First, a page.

Eat Like a Bird! January

Contributor
Cornell Lab of Ornithology
Type Category
Instructional Materials
Types
Lesson/Lesson Plan , Activity
Note
This resource, vetted by NSTA curators, is provided to teachers along with suggested modifications to make it more in line with the vision of the NGSS. While not considered to be “fully aligned,” the resources and expert recommendations provide teachers with concrete examples and expert guidance using the EQuIP rubric to adapted existing resources. Read more here.

Reviews

Description

This lesson and activity is one of several lessons about birds. In this lesson, students learn that bird beaks come in many different sizes and shape. Each beak has a specific shape and function to help the bird to get and eat food.

Intended Audience

Learner
Educational Level
  • Early Elementary
Language
English
Access Restrictions

Free access - The right to view and/or download material without financial, registration, or excessive advertising barriers.

Performance Expectations

1-LS1-1 Use materials to design a solution to a human problem by mimicking how plants and/or animals use their external parts to help them survive, grow, and meet their needs.

Clarification Statement: Examples of human problems that can be solved by mimicking plant or animal solutions could include designing clothing or equipment to protect bicyclists by mimicking turtle shells, acorn shells, and animal scales; stabilizing structures by mimicking animal tails and roots on plants; keeping out intruders by mimicking thorns on branches and animal quills; and, detecting intruders by mimicking eyes and ears.

Assessment Boundary: none

This resource appears to be designed to build towards this performance expectation, though the resource developer has not explicitly stated so.

Comments about Including the Performance Expectation
As students develop an understanding of how the shape of a bird's beak connects to the function of the beak in relation to the food the bird consumes, the teacher may connect this understanding the number of items engineered to help us meet our needs. An example could be long spoons designed for ice cream sundaes or ice tea.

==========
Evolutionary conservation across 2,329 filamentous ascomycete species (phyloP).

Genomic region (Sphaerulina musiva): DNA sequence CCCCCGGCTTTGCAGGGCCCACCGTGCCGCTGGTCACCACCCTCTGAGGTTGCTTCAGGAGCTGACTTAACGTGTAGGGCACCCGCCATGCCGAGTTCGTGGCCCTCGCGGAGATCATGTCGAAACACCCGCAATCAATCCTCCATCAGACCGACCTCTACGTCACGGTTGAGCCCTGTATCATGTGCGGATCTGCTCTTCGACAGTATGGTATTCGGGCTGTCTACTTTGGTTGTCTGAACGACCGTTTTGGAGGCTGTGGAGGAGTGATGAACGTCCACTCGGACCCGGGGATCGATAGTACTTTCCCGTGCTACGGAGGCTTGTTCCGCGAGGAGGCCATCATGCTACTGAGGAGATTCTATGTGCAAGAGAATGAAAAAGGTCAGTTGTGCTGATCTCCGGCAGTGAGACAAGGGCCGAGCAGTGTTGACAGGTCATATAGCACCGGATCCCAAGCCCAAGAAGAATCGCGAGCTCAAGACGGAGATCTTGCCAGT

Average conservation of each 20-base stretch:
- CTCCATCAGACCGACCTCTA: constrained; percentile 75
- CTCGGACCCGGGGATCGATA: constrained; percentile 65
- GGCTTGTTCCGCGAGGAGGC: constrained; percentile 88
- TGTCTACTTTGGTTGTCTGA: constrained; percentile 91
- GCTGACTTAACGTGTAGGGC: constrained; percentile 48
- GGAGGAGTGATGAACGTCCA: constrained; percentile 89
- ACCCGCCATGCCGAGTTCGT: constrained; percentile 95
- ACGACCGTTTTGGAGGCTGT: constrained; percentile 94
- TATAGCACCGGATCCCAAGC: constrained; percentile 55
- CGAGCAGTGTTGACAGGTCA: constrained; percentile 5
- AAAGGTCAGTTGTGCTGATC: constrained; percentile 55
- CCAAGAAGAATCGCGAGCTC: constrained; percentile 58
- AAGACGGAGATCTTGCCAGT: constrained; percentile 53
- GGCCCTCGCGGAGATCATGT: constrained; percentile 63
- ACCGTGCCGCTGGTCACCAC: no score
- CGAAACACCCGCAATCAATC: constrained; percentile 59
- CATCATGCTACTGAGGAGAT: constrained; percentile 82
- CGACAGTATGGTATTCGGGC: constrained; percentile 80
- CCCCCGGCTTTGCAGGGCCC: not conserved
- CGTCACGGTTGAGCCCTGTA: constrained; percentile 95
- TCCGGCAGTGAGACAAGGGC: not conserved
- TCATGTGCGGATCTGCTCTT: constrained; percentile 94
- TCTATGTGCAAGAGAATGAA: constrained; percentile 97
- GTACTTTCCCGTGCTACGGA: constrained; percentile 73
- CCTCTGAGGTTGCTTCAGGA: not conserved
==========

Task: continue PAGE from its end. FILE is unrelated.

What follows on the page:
Science and Engineering Practices

This resource appears to be designed to build towards this science and engineering practice, though the resource developer has not explicitly stated so.

Comments about Including the Science and Engineering Practice
To fully address the Practice the teacher may ask students to apply experience and evidence to build and/or design a device that meets a need or solves a specific problem.

Disciplinary Core Ideas

This resource is explicitly designed to build towards this disciplinary core idea.

Comments about Including the Disciplinary Core Idea
The activity, Eat Like a Bird should be incorporated early in the overall lesson. This change to the instruction sequence will allow students to engage in the phenomena.

Crosscutting Concepts

This resource is explicitly designed to build towards this crosscutting concept.

Comments about Including the Crosscutting Concept
Birds have beaks similar to the tools you used in this activity. Have students match the shape/function of any of the tools with real beaks.

Resource Quality

  • Alignment to the Dimensions of the NGSS: The lesson has grade-appropriate elements of the Disciplinary Core Idea(s) and Crosscutting Concept(s). It provides opportunities to develop and use specific elements of the Disciplinary Core Idea(s) to make sense of phenomena and provides opportunities to develop and use specific elements of structure and function to make sense of phenomena.

  • Instructional Supports: The lesson plan and activities provide students with relevant phenomena to make sense of and/or relevant problems to solve. The lesson plan provides suggestions for how to connect instruction to the students' home, neighborhood, community and/or culture as appropriate.

  • Monitoring Student Progress: This lesson does not provide formative or summative assessment material.

  • Quality of Technological Interactivity: This lesson along with the entire BirdSleuth K-12 site developed by the Cornell Lab or Ornithology is easily accessed. The site provides a number of lessons and ideas for activities engaging students in phenomena. The Cornell Lab or Ornithology also provides a list of suggested literature and interactive opportunities.